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Re: Last ID Problem

From: Tom Lane <tgl(at)sss(dot)pgh(dot)pa(dot)us>
To: Michael Fuhr <mike(at)fuhr(dot)org>
Cc: Mitch Pirtle <mitch(dot)pirtle(at)gmail(dot)com>,operationsengineer1(at)yahoo(dot)com, pgsql-novice(at)postgresql(dot)org
Subject: Re: Last ID Problem
Date: 2005-02-01 05:56:20
Message-ID: 10519.1107237380@sss.pgh.pa.us (view raw or flat)
Thread:
Lists: pgsql-hackerspgsql-novice
Michael Fuhr <mike(at)fuhr(dot)org> writes:
> On Mon, Jan 31, 2005 at 08:55:22PM -0500, Mitch Pirtle wrote:
>> 'Common', unfortunately, is relative; and in this matter might only
>> apply to ADOdb ;-)

> The world's bigger than a couple of PHP modules :-)  Calling currval()
> after an INSERT is a common way to get the sequence value when using
> PostgreSQL, regardless of the programming language or API being
> used.

His point stands though: if you are accessing Postgres through some kind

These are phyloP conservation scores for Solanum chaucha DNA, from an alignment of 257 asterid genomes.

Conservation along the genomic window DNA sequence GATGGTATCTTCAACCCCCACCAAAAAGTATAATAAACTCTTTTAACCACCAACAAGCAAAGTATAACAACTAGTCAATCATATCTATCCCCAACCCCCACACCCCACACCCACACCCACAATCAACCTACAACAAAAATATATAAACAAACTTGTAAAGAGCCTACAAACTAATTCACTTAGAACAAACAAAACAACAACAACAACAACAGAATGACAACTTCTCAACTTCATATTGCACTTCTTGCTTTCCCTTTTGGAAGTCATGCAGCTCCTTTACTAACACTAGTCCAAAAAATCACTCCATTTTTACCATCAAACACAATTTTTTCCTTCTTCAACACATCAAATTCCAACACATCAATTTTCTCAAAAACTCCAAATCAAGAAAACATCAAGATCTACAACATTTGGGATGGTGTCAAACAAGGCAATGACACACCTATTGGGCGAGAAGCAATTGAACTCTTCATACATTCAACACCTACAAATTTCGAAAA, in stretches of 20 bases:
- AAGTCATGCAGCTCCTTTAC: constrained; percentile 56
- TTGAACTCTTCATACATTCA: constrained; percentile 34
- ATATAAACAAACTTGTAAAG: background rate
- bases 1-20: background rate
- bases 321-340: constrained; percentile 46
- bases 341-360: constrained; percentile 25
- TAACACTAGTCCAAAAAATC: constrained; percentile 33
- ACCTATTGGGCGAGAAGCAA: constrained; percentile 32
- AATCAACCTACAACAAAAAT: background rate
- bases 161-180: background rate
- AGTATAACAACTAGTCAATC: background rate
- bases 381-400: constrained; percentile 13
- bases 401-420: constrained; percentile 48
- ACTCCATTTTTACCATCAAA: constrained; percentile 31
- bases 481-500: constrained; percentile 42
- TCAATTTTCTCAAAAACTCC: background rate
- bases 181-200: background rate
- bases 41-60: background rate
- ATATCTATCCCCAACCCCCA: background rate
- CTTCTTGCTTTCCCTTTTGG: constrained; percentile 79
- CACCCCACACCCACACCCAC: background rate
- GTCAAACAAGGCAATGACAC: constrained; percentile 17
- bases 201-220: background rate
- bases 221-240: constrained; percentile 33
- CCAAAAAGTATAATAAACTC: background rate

of connection-pooling software, currval() cannot be trusted across
transaction boundaries, since the pool code might give your connection
to someone else.  In this situation the nextval-before-insert paradigm
is the only way.

(But in most of the applications I can think of, your uses of currval
subsequent to an INSERT ought to be in the same transaction as the
insert, so are perfectly safe.  If your connection pooler takes control
away from you within a transaction block, you need a less broken
pooler...)

			regards, tom lane

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